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Get Over It

October 8, 2010

getoverit.jpegIt's gotten to the point where hearing about how fed up people are about the decline of arts reviews in the press is becoming boring and not helpful in terms of finding a solution to replace the loss.

"I miss newspapers," gripes Ron Evans in a recent blog post on the Arts Marketing Bog Salon. "No, I know we still have some daily, weekly, and other newspapers around the country (and my hat goes off to those still working in this field. I also miss hats). But the decline of arts journalism has been massive over the last few years. There are only a few newspapers left in the country that have dedicated arts reviewers/writers - writers who can be trusted to at least publicly declare that they continue to follow journalistic standards. And that's sad. It's sad, because nothing good has risen up to replace them."

I heard a similar cri-de-coeur this morning in a phone interview with the head of a cabaret organization in New York, who blames the loss of media coverage as playing a major role in killing off cabaret as an art form and cabaret venues. And I feel like I hear or read similar complaints every day. 

People have been voicing such laments for about a decade now. Chafing at this point isn't going to bring back full-time arts critics at all the newspapers. It won't even bring back the newspapers. The fact is that the media landscape is irrevocably changing and we need to look to new alternatives for trusted, engaging writing and thinking about the arts. The blogosphere is full of people who aren't trustworthy as commentators. But I don't think it'll be long before trustworthy commentators rise to the top. It just takes time and patience for this to happen.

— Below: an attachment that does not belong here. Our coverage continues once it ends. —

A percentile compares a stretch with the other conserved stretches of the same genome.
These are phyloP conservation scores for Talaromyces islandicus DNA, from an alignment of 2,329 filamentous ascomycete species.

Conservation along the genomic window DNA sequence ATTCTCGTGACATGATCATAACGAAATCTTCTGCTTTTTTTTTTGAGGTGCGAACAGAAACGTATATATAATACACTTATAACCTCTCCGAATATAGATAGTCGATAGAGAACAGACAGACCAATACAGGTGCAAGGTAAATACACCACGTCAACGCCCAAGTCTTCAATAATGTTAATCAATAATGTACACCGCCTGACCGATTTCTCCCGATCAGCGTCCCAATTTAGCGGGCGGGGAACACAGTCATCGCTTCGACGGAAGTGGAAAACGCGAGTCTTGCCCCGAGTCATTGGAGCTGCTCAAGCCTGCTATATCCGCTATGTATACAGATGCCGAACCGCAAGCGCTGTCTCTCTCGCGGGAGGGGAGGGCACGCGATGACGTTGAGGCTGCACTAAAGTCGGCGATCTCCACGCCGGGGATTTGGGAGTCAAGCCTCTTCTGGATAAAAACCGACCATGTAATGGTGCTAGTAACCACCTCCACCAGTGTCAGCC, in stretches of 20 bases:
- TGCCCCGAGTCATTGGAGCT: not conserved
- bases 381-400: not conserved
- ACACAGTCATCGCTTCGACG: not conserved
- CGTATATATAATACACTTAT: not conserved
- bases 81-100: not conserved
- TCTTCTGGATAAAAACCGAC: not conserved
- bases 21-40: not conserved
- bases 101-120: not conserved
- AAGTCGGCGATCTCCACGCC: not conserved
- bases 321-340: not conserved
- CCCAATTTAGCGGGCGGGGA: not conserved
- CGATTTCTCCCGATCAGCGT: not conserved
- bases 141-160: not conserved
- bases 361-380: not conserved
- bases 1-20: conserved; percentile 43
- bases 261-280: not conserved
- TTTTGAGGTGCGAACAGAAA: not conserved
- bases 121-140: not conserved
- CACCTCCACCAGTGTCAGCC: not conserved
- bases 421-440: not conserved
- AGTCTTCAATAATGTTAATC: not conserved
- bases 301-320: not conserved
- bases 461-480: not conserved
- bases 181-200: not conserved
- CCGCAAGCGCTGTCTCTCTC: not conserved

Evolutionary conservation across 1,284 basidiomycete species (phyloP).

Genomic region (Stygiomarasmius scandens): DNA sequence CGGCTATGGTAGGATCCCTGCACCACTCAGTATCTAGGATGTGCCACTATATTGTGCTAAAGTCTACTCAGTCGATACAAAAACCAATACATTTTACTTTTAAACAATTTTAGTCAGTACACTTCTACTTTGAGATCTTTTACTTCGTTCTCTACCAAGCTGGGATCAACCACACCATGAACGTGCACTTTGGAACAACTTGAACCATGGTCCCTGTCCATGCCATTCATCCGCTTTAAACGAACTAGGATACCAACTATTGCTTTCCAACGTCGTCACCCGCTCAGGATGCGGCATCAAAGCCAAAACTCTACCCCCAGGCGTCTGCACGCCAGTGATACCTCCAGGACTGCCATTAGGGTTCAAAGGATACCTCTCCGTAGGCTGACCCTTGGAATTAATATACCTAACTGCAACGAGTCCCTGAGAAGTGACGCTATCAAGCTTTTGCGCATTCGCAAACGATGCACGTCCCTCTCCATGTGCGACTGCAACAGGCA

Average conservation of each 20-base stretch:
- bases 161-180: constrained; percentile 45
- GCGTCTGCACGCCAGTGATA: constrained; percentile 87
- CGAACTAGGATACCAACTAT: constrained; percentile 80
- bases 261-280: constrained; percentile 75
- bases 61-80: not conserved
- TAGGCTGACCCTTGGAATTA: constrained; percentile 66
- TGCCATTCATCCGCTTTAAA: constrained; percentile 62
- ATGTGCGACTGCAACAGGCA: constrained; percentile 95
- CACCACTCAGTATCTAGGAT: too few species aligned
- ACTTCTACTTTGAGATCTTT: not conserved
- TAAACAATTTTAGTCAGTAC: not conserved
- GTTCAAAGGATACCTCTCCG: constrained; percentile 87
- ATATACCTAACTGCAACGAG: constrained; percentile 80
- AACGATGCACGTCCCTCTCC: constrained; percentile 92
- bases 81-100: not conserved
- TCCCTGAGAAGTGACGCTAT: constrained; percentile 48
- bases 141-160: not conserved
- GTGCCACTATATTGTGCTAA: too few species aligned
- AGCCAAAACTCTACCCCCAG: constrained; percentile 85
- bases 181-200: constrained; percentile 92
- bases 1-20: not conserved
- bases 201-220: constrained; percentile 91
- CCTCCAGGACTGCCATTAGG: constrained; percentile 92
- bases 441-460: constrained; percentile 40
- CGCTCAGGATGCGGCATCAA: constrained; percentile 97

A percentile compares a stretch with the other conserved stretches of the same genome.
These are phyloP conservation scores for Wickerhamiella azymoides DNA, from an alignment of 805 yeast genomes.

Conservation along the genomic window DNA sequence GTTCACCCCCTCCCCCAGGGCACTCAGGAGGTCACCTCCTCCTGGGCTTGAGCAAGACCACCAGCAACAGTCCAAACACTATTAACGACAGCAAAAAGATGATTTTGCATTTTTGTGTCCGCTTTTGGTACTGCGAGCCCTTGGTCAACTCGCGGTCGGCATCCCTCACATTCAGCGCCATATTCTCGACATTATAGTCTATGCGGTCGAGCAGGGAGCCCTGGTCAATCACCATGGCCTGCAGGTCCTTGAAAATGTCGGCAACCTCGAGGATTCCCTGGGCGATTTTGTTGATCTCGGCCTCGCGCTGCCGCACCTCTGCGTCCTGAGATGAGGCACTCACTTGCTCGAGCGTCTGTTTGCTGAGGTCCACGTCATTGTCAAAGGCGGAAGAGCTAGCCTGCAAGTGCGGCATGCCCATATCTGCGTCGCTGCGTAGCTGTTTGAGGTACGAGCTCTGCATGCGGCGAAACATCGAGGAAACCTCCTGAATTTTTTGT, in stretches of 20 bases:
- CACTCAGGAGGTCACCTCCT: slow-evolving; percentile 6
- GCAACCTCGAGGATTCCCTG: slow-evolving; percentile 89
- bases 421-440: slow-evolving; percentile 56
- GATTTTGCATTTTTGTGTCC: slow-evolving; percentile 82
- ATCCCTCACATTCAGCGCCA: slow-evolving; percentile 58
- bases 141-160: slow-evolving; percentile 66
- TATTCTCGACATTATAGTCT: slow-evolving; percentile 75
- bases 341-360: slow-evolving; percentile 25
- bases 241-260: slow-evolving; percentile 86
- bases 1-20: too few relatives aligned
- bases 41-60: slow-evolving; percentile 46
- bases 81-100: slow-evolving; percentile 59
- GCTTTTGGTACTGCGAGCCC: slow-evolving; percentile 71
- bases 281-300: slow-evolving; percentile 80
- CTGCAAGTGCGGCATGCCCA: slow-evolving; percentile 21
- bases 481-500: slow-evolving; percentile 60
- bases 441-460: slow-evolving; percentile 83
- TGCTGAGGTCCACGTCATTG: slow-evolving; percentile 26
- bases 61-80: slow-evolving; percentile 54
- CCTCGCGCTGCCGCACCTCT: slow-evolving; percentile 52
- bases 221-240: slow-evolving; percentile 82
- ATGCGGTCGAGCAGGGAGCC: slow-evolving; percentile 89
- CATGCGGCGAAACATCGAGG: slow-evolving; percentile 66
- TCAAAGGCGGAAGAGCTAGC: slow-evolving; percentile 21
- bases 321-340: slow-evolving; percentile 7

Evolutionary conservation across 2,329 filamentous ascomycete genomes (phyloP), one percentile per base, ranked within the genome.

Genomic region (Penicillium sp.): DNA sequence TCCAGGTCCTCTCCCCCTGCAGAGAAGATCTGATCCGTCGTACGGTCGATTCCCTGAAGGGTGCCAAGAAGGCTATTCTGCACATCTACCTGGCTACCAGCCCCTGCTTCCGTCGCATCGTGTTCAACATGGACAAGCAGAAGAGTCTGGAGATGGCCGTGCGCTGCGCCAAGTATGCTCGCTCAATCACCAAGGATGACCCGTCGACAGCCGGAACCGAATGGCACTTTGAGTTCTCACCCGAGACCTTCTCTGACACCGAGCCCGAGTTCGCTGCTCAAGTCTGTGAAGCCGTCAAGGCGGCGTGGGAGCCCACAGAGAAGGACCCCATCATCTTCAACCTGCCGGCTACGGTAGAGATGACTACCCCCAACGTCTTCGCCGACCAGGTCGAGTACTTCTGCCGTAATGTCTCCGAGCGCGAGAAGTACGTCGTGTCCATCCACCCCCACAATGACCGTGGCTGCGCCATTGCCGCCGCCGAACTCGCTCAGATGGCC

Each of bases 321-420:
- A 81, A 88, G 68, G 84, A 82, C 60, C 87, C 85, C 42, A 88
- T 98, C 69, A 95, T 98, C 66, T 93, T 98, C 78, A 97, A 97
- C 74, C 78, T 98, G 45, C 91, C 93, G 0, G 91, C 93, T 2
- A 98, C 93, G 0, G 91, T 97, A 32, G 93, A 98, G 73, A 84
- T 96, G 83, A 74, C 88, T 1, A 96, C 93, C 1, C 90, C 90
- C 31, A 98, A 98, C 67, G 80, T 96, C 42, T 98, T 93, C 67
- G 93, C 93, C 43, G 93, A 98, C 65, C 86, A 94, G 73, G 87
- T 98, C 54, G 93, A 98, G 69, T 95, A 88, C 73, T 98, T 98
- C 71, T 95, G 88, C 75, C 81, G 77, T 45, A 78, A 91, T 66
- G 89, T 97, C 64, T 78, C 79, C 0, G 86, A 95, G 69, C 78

1 Comments:

  • I appreciate what you have written, but I think it misses at least one important point. I am less concerned with the loss of a specific medium than I am with the loss (or deterioration) of journalism as a professional practice. This is the issue that David Simon continues to raise whenever he has a bully pulpit from which to preach it; and it is the issue that "innovation junkies" persistently ignore. It is all very well and good to believe that "trustworthy commentators" will "rise to the top;" but whence come the skilled work practices through which they establish both their trust and the stylistic quality of what they write? Ours is an age that is losing the ability to distinguish signal from noise and believes that this problem can be relegated to "the wisdom of crowds." This is such a befuddled premise that people can no longer recognize its absurdity, just like the absurdity of the Naked Emperor.

    By Blogger Stephen Smoliar, At October 8, 2010 at 11:59 AM  

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